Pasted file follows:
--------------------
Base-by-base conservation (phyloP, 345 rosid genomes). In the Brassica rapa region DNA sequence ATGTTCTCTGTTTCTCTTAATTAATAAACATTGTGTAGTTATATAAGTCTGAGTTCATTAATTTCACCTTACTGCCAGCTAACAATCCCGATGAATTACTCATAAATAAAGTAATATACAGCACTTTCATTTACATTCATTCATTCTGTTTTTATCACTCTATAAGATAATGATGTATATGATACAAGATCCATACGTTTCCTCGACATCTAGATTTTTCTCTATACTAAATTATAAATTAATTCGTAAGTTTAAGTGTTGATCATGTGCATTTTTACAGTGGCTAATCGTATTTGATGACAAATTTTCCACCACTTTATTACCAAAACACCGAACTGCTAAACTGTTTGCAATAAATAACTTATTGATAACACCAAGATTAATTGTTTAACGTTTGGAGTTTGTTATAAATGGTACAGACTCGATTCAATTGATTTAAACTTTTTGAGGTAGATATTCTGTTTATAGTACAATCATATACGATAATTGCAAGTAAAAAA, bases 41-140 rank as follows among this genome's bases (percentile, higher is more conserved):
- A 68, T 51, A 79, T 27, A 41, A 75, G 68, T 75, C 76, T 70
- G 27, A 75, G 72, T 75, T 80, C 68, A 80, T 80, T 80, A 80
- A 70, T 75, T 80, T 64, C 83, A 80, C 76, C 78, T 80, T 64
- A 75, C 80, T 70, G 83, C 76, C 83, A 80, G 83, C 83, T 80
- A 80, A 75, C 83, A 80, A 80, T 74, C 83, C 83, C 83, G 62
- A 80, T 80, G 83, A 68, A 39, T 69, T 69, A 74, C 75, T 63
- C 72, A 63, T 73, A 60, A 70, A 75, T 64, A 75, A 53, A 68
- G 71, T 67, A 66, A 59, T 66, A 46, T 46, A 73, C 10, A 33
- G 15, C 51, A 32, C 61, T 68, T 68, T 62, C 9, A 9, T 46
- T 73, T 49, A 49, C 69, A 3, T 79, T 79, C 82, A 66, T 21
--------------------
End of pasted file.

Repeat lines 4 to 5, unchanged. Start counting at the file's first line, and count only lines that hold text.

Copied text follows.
- A 70, T 75, T 80, T 64, C 83, A 80, C 76, C 78, T 80, T 64
- A 75, C 80, T 70, G 83, C 76, C 83, A 80, G 83, C 83, T 80